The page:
In terms of Adult SFF, my absolute favourite books this year were Sistersong, The Invisible Life of Addie LaRue and The Once and Future Witches. I got to review all three of these early, and damn, it was hard to wait until everyone else had the opportunity to read them so I had people go gush over them. The Once and Future Witches by Alix E. Harrow is a historical tale of suffragettes crossed with witchcraft. It is wonderfully written and features three sisters, utterly different but united in their struggle to persevere against the patriarchy. I reviewed it here, and you can order a copy from Bookshop here (affiliate link).

    The Invisible Life of Addie LaRue by V.E. Schwab speaks of isolation and depression and how they effect our lives and personalities through the story of a girl who makes a deal with a devil for eternal life – only to have everyone she encounters forget her immediately. This book spoke to me on a level few books ever have and I love it with my whole heart. I have loved all of Schwab’s work, but this is the best one to date. Fantasy for people who like literary tales and the most amazing characters. See my review here, and order a copy from Bookshop here (affiliate link).

    The third book on this list, Sistersong by Lucy Holland is not actually out until April, but I was able to read an ARC of this haunting tale. My review isn’t written yet (I’m struggling to get past THIS BOOK IS AMAZING AND YOU NEED IT), but should be on Grimdark Magazine soon. Sistersong is the story of three siblings, retelling the ‘Twa Sisters’ folk ballad. It is set in a late antique Britain just before the coming of the Saxons, and tells of the society and struggles encountered by high-born women (and trans men – it features a character who we would call transmasculine today). Pre-order it from Bookshop here (affiliate link).

    In terms of YA, the three books I loved most have one thing in common: they are all retellings in one way or another. Legendborn, These Violent Delights and Dark and Deepest Red are uttely different, but I love all of them unreservedly. These Violent Delights by Chloe Gong is a reinterpretation of Shakespeare’s Romeo and Juliet set in 1920s Shanghai. Constantly in conversation with the famous play, These Violent Delights surpasses its source material by weaving a tale of colonialism, racial tension and supernatural plague with the memorable characters based on Romeo and Juliet, accompanied by a host of side characters that have just as much personality. Check out my review here, and order a copy from Bookshop here (affiliate link).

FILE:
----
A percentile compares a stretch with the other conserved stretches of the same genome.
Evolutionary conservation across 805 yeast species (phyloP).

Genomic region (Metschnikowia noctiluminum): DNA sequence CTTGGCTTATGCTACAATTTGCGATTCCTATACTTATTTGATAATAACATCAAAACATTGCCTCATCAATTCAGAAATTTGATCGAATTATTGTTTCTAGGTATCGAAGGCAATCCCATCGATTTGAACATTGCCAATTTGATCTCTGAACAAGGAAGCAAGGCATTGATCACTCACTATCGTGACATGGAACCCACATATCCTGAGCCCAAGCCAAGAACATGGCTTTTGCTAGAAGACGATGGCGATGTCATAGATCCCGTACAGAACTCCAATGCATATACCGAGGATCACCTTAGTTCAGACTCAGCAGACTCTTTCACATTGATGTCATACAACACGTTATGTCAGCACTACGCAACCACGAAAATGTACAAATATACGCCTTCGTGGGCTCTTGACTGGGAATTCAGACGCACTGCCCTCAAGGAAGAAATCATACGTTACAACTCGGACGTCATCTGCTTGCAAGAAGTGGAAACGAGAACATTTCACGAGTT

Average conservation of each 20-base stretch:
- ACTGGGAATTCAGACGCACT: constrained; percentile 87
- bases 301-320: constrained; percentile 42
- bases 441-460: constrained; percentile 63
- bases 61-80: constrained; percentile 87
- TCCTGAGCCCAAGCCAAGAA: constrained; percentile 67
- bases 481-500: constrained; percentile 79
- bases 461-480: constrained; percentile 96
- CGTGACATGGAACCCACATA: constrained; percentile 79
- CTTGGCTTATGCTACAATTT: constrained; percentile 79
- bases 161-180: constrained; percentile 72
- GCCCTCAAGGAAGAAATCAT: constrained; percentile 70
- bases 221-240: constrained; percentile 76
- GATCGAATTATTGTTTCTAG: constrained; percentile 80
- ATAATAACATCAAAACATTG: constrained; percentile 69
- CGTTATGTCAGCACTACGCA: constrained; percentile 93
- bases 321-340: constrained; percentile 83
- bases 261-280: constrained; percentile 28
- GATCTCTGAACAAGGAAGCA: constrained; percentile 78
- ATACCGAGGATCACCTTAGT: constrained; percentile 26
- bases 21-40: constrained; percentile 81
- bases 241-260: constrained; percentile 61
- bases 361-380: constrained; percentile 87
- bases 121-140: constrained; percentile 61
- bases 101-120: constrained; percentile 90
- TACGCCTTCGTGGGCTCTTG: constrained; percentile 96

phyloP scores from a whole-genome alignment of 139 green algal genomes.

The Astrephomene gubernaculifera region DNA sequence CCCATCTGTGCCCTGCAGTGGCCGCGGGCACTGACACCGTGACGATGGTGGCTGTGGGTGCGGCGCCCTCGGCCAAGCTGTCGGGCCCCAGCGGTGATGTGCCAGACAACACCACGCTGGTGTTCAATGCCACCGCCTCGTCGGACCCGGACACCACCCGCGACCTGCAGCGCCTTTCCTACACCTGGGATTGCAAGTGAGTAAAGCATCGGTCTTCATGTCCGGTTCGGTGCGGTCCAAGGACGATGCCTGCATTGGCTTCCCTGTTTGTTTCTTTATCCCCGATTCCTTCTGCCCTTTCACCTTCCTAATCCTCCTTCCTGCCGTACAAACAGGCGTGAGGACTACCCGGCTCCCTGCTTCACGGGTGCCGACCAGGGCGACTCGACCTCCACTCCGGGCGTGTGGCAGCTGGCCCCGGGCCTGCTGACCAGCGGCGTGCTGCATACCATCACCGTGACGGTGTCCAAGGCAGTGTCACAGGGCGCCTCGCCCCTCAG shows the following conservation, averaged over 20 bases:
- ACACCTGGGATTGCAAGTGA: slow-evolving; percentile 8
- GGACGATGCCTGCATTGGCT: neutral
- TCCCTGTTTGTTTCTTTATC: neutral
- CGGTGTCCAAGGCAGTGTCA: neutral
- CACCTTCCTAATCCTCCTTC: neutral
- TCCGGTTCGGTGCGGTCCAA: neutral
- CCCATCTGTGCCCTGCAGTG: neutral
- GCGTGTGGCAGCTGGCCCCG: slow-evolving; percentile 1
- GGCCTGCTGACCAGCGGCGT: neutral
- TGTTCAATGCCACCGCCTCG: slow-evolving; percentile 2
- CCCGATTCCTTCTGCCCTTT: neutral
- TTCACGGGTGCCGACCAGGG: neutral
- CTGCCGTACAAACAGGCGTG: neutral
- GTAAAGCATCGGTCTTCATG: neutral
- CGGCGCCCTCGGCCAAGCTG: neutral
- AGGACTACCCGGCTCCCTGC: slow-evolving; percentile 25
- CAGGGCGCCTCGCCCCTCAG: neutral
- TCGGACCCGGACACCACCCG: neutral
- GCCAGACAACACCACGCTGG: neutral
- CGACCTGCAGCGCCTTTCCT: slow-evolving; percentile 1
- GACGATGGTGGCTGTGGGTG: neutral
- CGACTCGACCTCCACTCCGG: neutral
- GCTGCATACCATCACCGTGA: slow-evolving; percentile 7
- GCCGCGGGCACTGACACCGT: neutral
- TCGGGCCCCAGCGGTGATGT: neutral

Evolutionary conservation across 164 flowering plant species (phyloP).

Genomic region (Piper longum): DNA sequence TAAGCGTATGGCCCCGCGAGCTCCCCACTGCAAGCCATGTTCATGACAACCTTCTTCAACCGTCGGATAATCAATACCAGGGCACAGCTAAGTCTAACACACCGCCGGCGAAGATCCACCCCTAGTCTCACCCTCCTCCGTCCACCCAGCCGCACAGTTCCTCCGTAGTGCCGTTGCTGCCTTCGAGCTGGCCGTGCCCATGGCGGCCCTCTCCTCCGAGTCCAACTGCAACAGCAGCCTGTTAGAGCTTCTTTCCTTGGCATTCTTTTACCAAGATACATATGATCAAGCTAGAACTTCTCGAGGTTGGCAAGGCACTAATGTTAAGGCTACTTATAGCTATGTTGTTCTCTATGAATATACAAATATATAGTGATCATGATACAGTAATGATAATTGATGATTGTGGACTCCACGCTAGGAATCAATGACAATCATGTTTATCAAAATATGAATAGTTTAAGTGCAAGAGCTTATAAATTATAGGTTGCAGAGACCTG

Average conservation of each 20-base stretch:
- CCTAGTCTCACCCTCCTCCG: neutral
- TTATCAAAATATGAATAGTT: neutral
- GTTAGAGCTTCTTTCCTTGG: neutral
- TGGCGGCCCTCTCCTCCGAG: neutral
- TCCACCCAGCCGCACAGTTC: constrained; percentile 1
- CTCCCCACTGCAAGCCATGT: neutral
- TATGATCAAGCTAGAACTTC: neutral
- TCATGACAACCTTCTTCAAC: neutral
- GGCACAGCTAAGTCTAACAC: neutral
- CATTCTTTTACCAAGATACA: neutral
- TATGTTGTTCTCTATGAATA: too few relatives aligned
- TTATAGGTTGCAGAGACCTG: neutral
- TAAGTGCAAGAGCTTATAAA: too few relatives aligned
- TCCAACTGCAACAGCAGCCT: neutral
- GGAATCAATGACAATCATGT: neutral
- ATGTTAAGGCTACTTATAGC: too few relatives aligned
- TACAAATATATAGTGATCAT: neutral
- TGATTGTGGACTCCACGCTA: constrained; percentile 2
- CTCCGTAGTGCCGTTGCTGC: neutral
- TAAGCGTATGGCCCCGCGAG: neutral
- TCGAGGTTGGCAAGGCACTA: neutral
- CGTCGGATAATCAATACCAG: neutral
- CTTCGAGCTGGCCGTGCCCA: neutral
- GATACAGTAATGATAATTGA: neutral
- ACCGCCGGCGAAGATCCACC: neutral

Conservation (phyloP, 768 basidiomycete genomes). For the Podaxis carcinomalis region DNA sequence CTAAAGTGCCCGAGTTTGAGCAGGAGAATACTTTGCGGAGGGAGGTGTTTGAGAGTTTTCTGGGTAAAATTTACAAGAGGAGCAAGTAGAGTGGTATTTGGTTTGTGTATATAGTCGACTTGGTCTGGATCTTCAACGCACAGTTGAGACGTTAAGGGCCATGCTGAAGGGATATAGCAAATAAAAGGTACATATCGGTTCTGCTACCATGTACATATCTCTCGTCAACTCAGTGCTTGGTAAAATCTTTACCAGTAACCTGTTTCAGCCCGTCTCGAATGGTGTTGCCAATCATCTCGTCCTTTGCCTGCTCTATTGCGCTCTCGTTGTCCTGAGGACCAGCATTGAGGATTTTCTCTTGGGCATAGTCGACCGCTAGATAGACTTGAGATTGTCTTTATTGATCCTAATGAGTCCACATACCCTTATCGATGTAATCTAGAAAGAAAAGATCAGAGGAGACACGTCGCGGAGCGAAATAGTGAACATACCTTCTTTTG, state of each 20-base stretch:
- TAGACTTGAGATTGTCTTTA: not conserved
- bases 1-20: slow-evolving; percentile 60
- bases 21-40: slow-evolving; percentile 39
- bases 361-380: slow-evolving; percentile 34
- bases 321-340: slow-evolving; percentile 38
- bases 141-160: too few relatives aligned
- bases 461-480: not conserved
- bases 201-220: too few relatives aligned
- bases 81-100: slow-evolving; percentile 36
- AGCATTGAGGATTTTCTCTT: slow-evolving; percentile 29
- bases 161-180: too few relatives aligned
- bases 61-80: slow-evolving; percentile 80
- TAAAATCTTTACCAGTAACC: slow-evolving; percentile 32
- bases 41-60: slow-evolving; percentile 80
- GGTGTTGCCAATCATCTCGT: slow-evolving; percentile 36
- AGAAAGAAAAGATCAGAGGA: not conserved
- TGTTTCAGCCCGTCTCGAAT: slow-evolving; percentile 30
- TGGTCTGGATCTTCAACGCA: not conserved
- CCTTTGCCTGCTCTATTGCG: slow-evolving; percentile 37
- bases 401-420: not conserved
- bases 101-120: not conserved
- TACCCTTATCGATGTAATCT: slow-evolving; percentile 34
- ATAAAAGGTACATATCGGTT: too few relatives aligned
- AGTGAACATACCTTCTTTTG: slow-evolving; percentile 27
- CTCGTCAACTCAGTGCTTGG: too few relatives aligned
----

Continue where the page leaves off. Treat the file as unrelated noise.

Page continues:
I spent much of 2020 reading books based on medieval legends. But Legendborn is the one Arthurian-inspired novel that truly stood out from the crop. I loved this contemporary YA fantasy so much. Set on a university campus and featuring a heroine going go college early, Tracy Deonn reimagines the Knights of the Round Table as a supernatural secret society. Mixed in with are themes of Black Girl Magic, slavery and racism in the US. My review’s here, and you can order a copy from Bookshop here (affiliate link).

    Dark and Deepest Red by Anna-Marie McLemore was one of the first books I read in 2020 and it has stayed on my mind throughout the year. Combining the Strasbourg Dancing Plague of the early 16th century with the modern story of a girl and magical shoes, McLemore manages to write a near-perfect book (yes, Anna-Marie McLemore meets medieval legend is catnip for Fab). As all their books, Dark and Deepest Red features lyrical writing, queer characters and a Latinx twist. Order yourself a copy from Blackwell’s here.

    The three children’s book I chose are very different from each other, but I fell in love with all of them. A Kind of Spark, Orion Lost and The House of Hidden Wonders show the breadth of amazing children’s books currently being published in the UK. Orion Lost by Alastair Chisholm is the first middle grade space sci-fi I’ve read and it was wonderful. Featuring a rag-tag crew, a lot of failure and a compelling narrative, this one snuck into my heart. I love it when characters are challenged and forced to learn from their mistakes, and that is definitely the case here. Get a copy from Bookshop here (affiliate link).